Nothing Finer than Living in North Caroliner

Nothing Finer than Living in North Caroliner
Blue Ridge Smoky Mountains

Saturday, May 28, 2011

Day 135 - Utah Rocks - Lavender Fields For INRI

You've heard of that Beatles song, Strawberry Fields Forever.  Well imagine a field of lavender.  The fresh smell of lavender is said to calm the mind before bed.  On the way from Salt Lake City to our first stop in Cedar City, we stopped on Mona, Utah to visit the Young Living Lavender fields.  I had read about this farm in my Martha Stewart Living Magazine and was surprised that within two weeks of reading the article, I was standing in the same place over 2000 miles from my home.

In 1871, Howard and Martha Jane Corey staked a small homestead in central Utah. While Howard raised livestock, Martha gained a reputation by selling liniments and medicines made from herbs that she gathered and grew on the land. One hundred and twenty-five years later, in 1996, Gary and Mary Young purchased 1,400 acres of this rural land in Mona, Utah. The land, where Martha Corey once grew her own herbs, is now home to the largest herb farm and distillery in the world.

 We were told that the fields were not ready yet due to the abnormal cold weather that was still in Utah.  It was snowing still in some places one week before the first week of June!  But when it is in bloom, the fields are tested three times a day and although people ask when will it be harvested, the answer is they don't know.  This is why it is tested each day.  At any given time, it can be ready and it is harvested on the spot.

Here is the time line of the history of Gary Young and how he came to understand the importance of oils to healing.  The right thing to do is try one of these oils and see if it helps you in the areas of mental health, healing or overall good feeling.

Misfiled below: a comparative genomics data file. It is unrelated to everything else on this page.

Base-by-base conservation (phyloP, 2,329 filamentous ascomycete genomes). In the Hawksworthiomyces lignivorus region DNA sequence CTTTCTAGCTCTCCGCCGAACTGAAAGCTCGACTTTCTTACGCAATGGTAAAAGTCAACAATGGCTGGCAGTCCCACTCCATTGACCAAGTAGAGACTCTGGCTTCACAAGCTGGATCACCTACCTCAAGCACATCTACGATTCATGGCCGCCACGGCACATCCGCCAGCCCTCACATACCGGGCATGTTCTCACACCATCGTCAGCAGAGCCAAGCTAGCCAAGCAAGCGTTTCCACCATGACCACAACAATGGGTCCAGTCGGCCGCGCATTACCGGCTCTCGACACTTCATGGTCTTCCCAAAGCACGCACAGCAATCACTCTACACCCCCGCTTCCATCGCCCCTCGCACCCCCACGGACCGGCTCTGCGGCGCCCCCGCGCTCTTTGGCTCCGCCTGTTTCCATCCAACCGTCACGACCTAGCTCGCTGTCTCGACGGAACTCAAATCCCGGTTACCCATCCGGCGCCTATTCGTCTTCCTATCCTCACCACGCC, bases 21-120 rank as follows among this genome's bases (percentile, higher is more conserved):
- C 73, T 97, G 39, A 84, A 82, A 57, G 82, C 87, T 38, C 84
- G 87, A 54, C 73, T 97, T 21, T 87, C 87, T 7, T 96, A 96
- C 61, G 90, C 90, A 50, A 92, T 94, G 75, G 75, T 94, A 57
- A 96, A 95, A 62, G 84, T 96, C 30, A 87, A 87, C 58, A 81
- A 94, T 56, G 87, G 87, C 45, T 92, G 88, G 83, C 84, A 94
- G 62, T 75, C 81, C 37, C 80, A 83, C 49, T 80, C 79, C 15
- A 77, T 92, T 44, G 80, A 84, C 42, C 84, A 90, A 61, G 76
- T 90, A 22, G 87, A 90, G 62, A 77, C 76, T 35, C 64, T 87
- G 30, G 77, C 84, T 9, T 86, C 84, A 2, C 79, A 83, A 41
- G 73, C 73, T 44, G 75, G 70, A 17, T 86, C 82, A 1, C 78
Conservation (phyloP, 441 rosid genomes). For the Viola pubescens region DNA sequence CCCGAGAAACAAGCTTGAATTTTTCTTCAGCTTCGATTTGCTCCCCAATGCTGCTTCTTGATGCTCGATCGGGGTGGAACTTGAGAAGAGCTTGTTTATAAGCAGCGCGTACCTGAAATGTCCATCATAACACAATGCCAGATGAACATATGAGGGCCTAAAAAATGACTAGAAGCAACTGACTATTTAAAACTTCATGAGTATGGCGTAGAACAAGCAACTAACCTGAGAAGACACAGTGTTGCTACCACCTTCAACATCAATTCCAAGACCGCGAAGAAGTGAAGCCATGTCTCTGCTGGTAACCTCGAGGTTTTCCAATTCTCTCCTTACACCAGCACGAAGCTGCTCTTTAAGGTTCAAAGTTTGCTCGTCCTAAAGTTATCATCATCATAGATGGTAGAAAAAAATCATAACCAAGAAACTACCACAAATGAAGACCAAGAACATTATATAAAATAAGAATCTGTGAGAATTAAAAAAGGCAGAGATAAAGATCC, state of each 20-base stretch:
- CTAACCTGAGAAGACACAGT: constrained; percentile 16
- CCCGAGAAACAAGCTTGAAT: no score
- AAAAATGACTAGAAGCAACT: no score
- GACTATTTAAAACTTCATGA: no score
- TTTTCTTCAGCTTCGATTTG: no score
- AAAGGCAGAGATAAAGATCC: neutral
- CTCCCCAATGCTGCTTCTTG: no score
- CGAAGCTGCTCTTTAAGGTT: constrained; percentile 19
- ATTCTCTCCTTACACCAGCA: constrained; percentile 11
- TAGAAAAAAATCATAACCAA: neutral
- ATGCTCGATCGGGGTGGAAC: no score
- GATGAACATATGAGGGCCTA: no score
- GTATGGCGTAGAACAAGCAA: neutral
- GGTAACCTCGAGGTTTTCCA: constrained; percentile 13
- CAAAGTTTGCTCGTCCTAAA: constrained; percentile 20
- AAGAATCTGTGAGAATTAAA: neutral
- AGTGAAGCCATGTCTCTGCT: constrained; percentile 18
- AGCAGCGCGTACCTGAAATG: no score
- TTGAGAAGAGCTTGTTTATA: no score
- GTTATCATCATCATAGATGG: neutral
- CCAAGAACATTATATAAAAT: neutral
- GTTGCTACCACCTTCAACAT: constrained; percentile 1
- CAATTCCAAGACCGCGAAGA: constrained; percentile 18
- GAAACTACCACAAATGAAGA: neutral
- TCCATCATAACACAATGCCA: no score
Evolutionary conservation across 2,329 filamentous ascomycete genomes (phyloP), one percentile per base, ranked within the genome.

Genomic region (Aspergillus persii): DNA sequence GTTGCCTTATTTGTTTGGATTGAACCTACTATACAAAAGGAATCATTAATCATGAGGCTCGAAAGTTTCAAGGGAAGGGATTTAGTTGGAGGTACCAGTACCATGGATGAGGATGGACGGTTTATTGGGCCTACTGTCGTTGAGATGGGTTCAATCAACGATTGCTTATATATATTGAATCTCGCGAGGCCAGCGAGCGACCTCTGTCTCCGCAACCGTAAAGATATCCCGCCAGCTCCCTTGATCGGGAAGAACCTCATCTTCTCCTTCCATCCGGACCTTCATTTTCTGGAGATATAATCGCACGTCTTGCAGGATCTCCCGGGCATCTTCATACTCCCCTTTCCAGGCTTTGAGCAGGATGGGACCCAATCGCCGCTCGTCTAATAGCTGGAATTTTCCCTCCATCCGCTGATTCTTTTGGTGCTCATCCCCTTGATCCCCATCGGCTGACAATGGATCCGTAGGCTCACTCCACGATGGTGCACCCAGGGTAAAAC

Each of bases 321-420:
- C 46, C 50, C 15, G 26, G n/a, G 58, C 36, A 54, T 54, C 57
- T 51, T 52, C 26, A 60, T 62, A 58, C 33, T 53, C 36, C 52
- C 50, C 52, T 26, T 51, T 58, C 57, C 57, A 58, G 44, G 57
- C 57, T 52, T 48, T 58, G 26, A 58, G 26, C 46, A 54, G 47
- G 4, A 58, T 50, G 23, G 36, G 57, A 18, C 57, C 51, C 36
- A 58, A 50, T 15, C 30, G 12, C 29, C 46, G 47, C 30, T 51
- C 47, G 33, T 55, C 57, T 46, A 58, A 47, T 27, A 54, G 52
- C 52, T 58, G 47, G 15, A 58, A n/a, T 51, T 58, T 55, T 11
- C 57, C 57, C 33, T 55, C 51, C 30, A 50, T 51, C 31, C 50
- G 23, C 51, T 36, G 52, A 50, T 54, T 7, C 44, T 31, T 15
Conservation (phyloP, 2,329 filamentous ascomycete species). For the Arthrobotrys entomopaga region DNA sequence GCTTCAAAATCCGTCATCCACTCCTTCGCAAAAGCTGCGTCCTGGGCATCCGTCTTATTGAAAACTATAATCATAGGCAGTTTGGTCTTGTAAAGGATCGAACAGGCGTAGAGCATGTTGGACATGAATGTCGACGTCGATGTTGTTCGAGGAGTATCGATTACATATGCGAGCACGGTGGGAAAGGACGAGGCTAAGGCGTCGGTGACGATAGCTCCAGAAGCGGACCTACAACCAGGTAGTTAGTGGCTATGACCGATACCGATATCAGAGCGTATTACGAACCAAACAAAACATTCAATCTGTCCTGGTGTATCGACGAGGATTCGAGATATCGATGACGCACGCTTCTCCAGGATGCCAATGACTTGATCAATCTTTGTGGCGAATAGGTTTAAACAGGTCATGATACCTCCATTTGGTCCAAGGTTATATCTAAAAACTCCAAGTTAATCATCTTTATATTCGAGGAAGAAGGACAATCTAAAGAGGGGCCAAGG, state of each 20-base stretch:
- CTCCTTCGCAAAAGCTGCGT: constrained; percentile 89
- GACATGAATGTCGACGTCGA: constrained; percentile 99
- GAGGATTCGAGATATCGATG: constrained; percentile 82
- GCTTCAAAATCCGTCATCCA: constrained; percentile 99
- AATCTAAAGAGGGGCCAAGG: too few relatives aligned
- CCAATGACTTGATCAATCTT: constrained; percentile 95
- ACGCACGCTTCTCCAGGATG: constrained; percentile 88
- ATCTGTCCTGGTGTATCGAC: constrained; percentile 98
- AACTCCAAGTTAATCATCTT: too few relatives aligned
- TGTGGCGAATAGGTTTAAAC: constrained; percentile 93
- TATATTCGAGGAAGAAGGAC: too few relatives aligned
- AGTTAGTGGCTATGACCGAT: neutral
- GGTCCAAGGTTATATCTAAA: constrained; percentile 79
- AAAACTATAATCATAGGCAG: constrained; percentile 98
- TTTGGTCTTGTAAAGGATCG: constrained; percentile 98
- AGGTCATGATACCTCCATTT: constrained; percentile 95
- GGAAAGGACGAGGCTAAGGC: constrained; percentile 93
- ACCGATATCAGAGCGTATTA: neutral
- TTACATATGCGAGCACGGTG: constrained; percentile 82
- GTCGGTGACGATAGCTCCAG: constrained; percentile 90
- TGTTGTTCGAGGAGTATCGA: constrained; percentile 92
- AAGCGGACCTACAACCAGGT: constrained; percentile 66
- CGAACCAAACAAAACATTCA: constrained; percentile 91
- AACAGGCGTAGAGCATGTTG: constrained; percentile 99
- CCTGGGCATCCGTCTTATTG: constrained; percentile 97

The name lavender comes from the Latin root lavare, which means "to wash." Lavender may have earned this name because it was frequently used in baths to help purify the body and spirit. However, this herb has also been used as a remedy for a range of ailments from insomnia and anxiety to depression and fatigue. Research has confirmed that lavender produces slight calming, soothing, and sedative effects when its scent is inhaled.

We were told to rub the oils on the tops and bottoms of our feet and the body knows exactly where to take them to the other parts of ones body in order to heal  itself.  The pores are biggest on the feet and that is why they can be absorbed better. We were told that if you smell an oil, how your body reacts to the aroma will tell  you if you need it. If you think it just smells awful or if you love it due to a trigger of a memory it creates you should use it.  If it is of no degree and your body has no response then it probably isn't for you.  I don't know about the smelling awful that you really  need it.  That doesn't sound logical to me.  It smelled divine inside the gift shop with all the lavender aroma in the air.  We bought sachets to put in the underwear/sock drawer for $2.